1
$\begingroup$

Can the Schreier coset graphs can be seen as a subgraph of Cayley graph on the same groups(neglecting the loop edges) and, hence, have their chromatic numbers bounded by the chromatic numbers of the Cayley graphs on those groups with the same generating set?

Also, how much does the cardinality of the subgroup determine the gap between the chromatic number of schreier coset graphs and the Cayley graphs on those same groups with the same generating set. Like, if the subgroup with respect to which the cosets are taken is large, then is the gap between the chromatic numbers also proportionally large? Thanks beforehand.

$\endgroup$
18
  • 1
    $\begingroup$ If the subgroup is large, say the entire group, then the coset graph will have one vertex and chromatic number 1, which probably is not useful to you. $\endgroup$ Mar 9, 2022 at 11:21
  • 1
    $\begingroup$ Could you clarify two things. 1) In what sense is the Schreier coset graph a subgraph of Cayley graph? These graphs have different sets of vertices. 2) The coset graph can have loops. How can we define the chromatic number in this case. $\endgroup$
    – kabenyuk
    Mar 11, 2022 at 4:42
  • 1
    $\begingroup$ @vidyarthi This is incorrect. If $G$ is a group, $H$ is a subgroup of $G$, $S$ is a symmetric generating set of $G$ that does not contain the identity element, then the set of vertices of the Cayley graph $\operatorname{Cey}(G,S)$ is $G$, and the set of vertices of cosets graph $\operatorname{Cey}(G/H,S)$ is the set cosets $$ G/H=\{Hx\mid x\in G\}. $$ Well, the graph $\operatorname{Cey}(G/H,S)$ may have loops in spite of the fact that $S$ contains no the identity element. Take $G=S_3$, $H=\operatorname{gr}(123)$, $S=\{(123),(12)\}$. $\endgroup$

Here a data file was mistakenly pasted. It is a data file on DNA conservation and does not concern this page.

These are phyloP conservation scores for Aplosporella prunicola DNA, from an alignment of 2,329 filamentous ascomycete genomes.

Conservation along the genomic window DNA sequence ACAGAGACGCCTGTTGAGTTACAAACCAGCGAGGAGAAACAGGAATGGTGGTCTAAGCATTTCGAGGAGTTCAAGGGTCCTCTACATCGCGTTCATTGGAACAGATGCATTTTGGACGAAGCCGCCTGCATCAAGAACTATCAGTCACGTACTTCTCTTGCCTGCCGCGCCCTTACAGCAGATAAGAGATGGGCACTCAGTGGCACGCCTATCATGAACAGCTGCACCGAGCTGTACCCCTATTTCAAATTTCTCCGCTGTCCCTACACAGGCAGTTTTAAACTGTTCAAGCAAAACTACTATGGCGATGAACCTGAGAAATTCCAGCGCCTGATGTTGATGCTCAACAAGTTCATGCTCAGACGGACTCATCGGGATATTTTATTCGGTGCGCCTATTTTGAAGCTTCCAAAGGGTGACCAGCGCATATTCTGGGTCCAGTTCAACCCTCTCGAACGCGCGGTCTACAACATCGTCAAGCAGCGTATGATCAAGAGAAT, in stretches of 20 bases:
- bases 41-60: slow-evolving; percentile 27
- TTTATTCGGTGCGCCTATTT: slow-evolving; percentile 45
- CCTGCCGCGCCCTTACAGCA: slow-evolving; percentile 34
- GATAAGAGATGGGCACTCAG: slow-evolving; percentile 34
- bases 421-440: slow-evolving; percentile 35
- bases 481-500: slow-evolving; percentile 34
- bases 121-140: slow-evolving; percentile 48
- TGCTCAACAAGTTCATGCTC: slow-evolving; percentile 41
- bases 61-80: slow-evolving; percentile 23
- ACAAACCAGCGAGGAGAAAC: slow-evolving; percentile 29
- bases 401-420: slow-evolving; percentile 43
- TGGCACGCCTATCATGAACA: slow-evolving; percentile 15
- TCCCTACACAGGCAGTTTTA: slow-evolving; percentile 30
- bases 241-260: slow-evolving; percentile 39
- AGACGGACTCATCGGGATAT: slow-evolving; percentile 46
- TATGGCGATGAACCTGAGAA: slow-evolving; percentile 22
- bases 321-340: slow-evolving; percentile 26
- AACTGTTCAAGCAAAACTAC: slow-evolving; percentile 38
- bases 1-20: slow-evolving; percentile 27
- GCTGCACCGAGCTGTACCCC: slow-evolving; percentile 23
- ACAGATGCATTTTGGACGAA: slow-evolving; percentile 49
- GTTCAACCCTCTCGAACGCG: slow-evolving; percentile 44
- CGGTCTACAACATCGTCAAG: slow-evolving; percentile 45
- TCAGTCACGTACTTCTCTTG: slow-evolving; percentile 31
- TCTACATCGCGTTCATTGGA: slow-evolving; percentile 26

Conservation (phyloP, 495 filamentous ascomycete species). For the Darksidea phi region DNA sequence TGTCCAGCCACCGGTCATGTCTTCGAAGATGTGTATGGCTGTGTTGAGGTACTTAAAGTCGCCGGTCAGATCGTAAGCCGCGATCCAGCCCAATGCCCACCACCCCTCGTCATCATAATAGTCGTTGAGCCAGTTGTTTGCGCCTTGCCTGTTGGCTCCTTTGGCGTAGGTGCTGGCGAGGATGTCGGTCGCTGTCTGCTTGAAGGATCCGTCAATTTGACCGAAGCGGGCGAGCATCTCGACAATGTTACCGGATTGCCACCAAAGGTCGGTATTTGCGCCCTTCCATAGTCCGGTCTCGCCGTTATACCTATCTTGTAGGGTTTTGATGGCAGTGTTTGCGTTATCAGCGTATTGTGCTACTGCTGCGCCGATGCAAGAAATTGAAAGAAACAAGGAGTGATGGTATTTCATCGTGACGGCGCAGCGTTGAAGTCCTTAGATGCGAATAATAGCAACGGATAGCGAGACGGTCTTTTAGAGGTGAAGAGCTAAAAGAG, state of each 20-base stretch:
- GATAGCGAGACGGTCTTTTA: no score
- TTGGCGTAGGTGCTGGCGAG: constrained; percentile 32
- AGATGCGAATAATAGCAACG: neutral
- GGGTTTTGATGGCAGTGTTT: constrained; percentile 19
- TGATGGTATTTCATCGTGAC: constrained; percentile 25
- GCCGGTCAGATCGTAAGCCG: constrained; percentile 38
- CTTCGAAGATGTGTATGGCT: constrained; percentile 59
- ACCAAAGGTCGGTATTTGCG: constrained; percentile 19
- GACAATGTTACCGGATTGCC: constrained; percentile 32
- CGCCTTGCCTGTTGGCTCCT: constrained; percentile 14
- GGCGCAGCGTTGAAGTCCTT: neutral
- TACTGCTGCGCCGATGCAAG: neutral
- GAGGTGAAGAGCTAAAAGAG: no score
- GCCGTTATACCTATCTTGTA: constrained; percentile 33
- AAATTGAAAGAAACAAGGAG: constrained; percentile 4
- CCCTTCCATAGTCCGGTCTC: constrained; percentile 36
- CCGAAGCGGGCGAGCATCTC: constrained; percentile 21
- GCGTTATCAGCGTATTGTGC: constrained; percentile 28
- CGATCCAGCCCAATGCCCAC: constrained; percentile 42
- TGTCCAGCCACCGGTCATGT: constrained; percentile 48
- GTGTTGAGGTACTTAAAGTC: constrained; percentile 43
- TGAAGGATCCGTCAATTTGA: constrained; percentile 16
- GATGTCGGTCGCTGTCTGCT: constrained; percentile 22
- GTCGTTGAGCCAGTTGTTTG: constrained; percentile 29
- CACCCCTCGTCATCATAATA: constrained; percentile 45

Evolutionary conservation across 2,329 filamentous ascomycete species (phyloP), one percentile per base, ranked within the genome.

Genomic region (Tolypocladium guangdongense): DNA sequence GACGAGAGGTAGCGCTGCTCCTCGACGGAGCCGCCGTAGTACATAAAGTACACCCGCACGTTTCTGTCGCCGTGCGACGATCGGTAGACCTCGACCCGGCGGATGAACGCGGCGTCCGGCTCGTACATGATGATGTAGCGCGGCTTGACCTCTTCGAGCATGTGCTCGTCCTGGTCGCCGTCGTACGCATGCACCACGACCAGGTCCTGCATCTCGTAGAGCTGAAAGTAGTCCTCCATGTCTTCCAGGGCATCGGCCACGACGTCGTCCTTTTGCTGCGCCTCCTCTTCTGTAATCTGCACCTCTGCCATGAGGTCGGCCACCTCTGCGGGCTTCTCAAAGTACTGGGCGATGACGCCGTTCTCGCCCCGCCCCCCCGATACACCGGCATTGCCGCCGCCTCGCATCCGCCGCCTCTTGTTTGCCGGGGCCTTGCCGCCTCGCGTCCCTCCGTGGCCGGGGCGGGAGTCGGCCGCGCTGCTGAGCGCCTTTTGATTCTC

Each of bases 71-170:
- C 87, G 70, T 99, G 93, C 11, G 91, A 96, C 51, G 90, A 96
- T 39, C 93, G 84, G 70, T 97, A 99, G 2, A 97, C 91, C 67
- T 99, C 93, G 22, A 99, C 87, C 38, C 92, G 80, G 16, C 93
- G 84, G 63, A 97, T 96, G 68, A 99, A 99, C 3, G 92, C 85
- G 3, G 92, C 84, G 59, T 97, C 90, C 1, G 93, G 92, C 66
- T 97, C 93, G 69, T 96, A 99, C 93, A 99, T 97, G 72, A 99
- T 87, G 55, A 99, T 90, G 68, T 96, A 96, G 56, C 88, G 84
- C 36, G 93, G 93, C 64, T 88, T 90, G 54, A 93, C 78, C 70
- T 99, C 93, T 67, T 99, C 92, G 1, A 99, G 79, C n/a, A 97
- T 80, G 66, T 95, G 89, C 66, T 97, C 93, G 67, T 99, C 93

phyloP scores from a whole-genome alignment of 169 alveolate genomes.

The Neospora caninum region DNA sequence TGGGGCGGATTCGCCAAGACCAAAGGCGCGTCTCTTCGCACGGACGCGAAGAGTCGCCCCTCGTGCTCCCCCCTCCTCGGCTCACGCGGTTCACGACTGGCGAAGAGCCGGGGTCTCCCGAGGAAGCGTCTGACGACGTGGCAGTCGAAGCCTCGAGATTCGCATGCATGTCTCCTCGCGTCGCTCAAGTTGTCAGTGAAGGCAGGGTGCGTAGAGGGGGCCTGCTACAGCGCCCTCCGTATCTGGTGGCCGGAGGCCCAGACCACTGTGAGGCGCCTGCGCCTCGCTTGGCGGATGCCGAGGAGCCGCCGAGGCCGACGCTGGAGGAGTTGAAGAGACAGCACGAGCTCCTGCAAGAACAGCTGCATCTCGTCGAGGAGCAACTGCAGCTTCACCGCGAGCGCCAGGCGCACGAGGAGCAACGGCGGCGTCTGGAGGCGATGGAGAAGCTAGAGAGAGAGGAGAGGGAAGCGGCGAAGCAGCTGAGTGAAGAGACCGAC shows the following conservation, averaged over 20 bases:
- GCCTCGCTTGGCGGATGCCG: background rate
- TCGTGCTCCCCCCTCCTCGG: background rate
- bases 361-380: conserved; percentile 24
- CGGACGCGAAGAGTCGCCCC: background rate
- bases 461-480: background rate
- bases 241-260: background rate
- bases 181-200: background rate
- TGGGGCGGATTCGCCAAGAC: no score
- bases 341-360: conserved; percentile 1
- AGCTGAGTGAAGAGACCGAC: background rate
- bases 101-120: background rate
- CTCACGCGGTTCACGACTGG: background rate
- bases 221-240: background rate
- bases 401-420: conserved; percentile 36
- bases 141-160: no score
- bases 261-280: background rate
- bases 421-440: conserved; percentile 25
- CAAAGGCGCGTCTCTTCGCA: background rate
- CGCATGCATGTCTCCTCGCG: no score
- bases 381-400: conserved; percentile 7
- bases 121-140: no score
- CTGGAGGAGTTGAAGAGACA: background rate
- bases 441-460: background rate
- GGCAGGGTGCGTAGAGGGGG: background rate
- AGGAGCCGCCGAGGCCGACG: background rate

– kabenyuk
    Mar 11, 2022 at 7:14
  • 1
    $\begingroup$ @vidyarthi the Schreier graph is not a subgraph of the Cayley graph. Take $G= C_{3n}$ (cyclic groups on $3n$ elements). Let $S$ be a generator of this cyclic group, then $Cay(G,S)$ is a $3n$-cycle (in particular it contains no 3-cycles for $n>1$. There is a [normal] subgroup $H$ in $G$ which is isomorphic to $C_n$. Then $G/H \cong C_3$. So $Sch(G/H,S)$ is $Cay(G/H,S)$ which is a 3-cycle. You could also do this by replacing $3$ with an arbitrary integer $k>2$. $\endgroup$
    – ARG
    Mar 11, 2022 at 9:59
  • 1
    $\begingroup$ @vidyarthi yes, if one applies it to $C_{kn}$ with $k$ odd and $n$ even, then $C_{kn}/C_{n} \cong C_k$ so that the chromatic of the $C_{kn}$ is 2 while that of the $C_k$ is 3. There are probably many other examples. Also the ratio $kn/n = k$ so that it could be as large as you want (or stay by 3, while $nk \to \infty$). $\endgroup$
    – ARG
    Mar 11, 2022 at 10:33

2 Answers 2

2
$\begingroup$

Here's a good example.

Let $G=S_n$, $S=\{(i,j)\mid 1\leq i<j\leq n \}$. Then $\operatorname{Cay}(G,S)$ is a bipartite graph and so its chromatic number is $2$. Let $H=\{g\in S_n\mid g(n)=n\}$. It is easy to check that $\operatorname{Sch}(G/H,S)$ is a complete graph (if we forget about loops) and hence its chromatic number is $n$.

$\endgroup$
1
$\begingroup$

As requested by the OP, here is a simple example of the fact that the chromatic number may go up, and that the Schreier graph is not a subgraph of the Cayley graph.

Let $k>2$ be odd and $n>1$ be even. Let $G = C_{kn}$ (the cyclic groups on $kn$ elements, it is $\cong \mathbb{Z}/kn\mathbb{Z}$). Let $S = \lbrace -1, 1\rbrace$ be a [symmetric] generating set of this cyclic group. Then $\mathrm{Cay}(G,S)$ is a cycle of length $kn$ (in particular it contains no odd cycles, since $n>1$). There is a [normal] subgroup $H$ in $G$ which is isomorphic to $C_n$ (this is the subgroup generated by $k \in \mathbb{Z}$). It is fairly standard exercise to check that $G/H \cong C_k$. By normality $\mathrm{Sch}(G/H,S)$ is isomorphic $\mathrm{Cay}(G/H,S)$ which itself is a cycle of length $k$.

The Schreier Graph $\mathrm{Sch}(G/H,S)$, being an odd cycle, has chromatic number 3 and is not isomorphic to any subgraph of $\mathrm{Cay}(G,S)$ (which is an even cycle with chromatic number 2).

Furthermore, by fixing $k$ an letting $n \to \infty$, the ratio $\frac{\# \text{Vertices of } \mathrm{Cay}(G,S)}{\#\text{Vertices of } \mathrm{Sch}(G/H,S)}$ tends to infinity. By fixing $n$ and letting $k \to \infty$, the ratio remains constant, while the cardinalities tend to infinity.

$\endgroup$

Your Answer

By clicking “Post Your Answer”, you agree to our terms of service, privacy policy and cookie policy

Not the answer you're looking for? Browse other questions tagged or ask your own question.